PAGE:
U.S.: Oregon Congressman Blasts Drug Official For Marijuana Cluelessness

RepEarlBlumenauerPointsFinger

By Steve Elliott
Hemp News

An Oregon Congressman on Tuesday blasted the deputy director of the White House Office of National Drug Control Policy after failing to get a straight answer to his question about the supposed dangers of marijuana.

When Rep. Earl Blumenauer (D-Oregon), a friend to the cannabis community for more than 40 years, asked chief deputy drug czar Michael Botticelli for the number of fatal cannabis overdoses for the past five years, Botticelli replied, "To my knowledge, I don't know if there have been instances of specific overdose-related deaths."

Rep. Blumenauer continued pressing Botticelli in the House Oversight Committee hearing, asking him whether marijuana is more dangerous and addictive than cocaine or methamphetamine, reports Travis Gettys at The Raw Story.

"I don't think that anyone would dispute the fact that there's relative toxicity related to those drugs," Botticelli said in a classical political non-answer. Understandably, Rep. Blumenauer -- who voted to make Oregon the first state to decriminalize marijuana, back in 1973, when he was a state representative in Salem -- wasn't satisfied.

MPP Challenges Drug Czar To Explain Marijuana/Alcohol Contradiction

MasonTvertMarijuanaIsSafer

Organization Challenges Drug Czar to Explain the Self-Contradiction He Included In An Invitation to TODAY’s First-Ever White House Drug Policy Reform Conference

The Marijuana Policy Project is challenging U.S. Drug Czar Gil Kerlikowske to explain the self-contradicting statement he included in an invitation to the first-ever White House Drug Policy Reform Conference, which will be held Monday from 9 a.m.–2 p.m. It can be viewed online at http://www.whitehouse.gov/live.

The email invitation distributed Friday by the Office of National Drug Control Policy (ONDCP) included a graphic with the following quote from Kerlikowske: “Drug policy reform should be rooted in NEUROSCIENCE—NOT POLITICAL SCIENCE.”

“Every objective study on marijuana has concluded that it poses far less harm to the brain than alcohol,” said Mason Tvert, director of communications for the Marijuana Policy Project (MPP) and coauthor of the book Marijuana Is Safer: So why are we driving people to drink? “The ONDCP has long championed laws that steer adults toward using alcohol and away from making the safer choice to use marijuana. If the drug czar is truly committed to prioritizing neuroscience over political science, he should support efforts to make marijuana a legal alternative to alcohol for adults.”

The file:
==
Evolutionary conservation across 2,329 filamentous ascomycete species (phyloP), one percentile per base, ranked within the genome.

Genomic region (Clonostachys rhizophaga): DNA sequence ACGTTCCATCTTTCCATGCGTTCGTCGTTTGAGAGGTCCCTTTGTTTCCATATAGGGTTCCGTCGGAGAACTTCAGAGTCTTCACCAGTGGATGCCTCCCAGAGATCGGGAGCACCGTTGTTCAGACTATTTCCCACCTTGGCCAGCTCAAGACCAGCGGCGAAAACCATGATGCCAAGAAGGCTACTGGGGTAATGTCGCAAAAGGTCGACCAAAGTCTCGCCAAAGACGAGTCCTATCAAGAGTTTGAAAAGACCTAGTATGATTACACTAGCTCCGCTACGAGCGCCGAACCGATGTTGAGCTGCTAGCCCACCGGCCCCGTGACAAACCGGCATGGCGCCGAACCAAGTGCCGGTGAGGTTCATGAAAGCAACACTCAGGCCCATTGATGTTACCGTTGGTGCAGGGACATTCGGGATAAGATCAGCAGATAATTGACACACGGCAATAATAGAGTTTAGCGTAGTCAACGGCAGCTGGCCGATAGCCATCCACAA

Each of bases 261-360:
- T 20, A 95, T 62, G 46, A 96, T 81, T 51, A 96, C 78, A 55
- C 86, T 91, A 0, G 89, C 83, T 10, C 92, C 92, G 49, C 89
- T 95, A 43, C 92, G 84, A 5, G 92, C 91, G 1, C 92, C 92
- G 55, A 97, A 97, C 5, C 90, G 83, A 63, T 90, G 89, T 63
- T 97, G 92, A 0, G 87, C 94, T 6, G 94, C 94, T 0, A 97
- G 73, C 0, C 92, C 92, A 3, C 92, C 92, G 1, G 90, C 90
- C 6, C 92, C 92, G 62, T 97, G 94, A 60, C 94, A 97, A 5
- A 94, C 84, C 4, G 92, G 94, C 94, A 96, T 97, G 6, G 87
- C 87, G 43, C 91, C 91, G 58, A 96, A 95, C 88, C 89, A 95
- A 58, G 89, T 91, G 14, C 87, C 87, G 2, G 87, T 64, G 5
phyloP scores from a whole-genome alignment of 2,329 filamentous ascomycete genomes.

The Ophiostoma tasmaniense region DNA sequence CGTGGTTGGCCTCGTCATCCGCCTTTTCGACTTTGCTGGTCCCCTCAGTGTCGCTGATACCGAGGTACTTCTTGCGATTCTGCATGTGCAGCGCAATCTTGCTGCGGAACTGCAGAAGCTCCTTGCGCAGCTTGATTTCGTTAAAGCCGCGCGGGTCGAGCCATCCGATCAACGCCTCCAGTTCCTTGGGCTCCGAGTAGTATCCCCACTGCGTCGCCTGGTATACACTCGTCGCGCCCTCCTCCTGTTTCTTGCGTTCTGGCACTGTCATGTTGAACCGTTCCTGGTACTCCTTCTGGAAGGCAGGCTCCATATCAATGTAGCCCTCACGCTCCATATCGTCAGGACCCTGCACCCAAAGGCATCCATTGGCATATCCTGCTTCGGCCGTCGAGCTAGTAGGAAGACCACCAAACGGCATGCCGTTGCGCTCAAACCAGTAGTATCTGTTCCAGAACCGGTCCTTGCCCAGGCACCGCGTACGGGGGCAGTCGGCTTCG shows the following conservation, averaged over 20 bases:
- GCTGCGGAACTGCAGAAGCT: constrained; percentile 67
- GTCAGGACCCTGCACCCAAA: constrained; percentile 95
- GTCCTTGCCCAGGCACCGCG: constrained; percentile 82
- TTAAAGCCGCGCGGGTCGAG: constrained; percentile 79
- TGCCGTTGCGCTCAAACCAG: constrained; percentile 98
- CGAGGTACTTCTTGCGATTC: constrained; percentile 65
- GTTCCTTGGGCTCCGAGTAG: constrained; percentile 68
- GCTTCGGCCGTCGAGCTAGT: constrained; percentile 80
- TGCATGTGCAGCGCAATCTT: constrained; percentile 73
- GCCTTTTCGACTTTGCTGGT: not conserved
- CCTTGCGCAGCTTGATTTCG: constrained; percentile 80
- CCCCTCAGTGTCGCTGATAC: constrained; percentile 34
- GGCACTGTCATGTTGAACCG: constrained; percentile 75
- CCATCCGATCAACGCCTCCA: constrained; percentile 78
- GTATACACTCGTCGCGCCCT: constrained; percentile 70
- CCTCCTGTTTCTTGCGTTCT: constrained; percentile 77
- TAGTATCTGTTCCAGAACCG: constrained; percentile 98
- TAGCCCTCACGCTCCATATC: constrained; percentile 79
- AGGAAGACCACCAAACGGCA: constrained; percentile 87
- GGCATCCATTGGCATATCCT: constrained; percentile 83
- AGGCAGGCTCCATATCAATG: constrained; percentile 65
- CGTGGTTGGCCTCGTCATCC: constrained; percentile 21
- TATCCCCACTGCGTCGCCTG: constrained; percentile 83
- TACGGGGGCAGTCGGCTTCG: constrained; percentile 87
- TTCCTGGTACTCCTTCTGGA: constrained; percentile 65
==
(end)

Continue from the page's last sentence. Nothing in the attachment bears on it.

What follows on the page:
U.S.: Federal Government Report Shows Marijuana Prohibition Has Failed

MarijuanaProhibition

Usage rates remain relatively unchanged despite hundreds of thousands of arrests and billions of dollars spent to reduce marijuana supply and demand

By Steve Elliott
Hemp News

The annual National Survey on Drug Use and Health, released on Wednesday by the Office of National Drug Control Policy (ONDCP) and the Substance Abuse and Mental Health Services Administration (SAMHSA), show marijuana prohibition has failed to accomplish its goals.

According to the results, usage rates have remained relatively constant despite hundreds of thousands of arrests for marijuana-related offenses and billions of dollars spent to reduce marijuana supply and demand in the United States.

The survey found that overall past-month marijuana use increased by less than half of 1 percent from 2011 to 2012, and use by individuals aged 12-17 decreased by less than three-quarters of 1 percent

“Today's survey reveals nothing new," said Dan Riffle, director of federal policies for the Marijuana Policy Project (MPP). "Billions of dollars are being spent to enforce marijuana prohibition laws, yet they have utterly failed to reduce supply and demand.

"By keeping marijuana illegal, our government is simply handing over control of a lucrative market to violent drug cartels instead of legitimate taxpaying businesses," Riffle said.

U.S.: DEA Phone Call Surveillance Database Bigger Than NSA's

SpyingOnUs

Did Anybody Ever Really Believe They'd Only Spy On Terrorists?

By Steve Elliott
Hemp News

The United States federal government has access to a massive database containing 25 years of AT&T phone call data, as part of a secret program in which telephone company employees work beside federal and local law enforcement agents to track the phone calls of "suspected drug dealers."

The revelations completely confirm the biggest fears of civil libertarians and drug policy reformers in the United States: that the government uses large-scale surveillance programs for drug law enforcement, rather than for national security (which, of course, was the original excuse for the wholesale, warrantless spying on American citizens).

As first reported by Scott Shane and Colin Moynihan of The New York Times, the operation, known as the Hemisphere Project, has been ongoing for at least six years. It has access to every single call coming through any AT&T switchboard since 1987, reports Richard Esposito at NBC News.

The vast database grows by billions of calls every day, and is even larger than the controversial database maintained by the National Security Administration (NSA), which only goes back five years.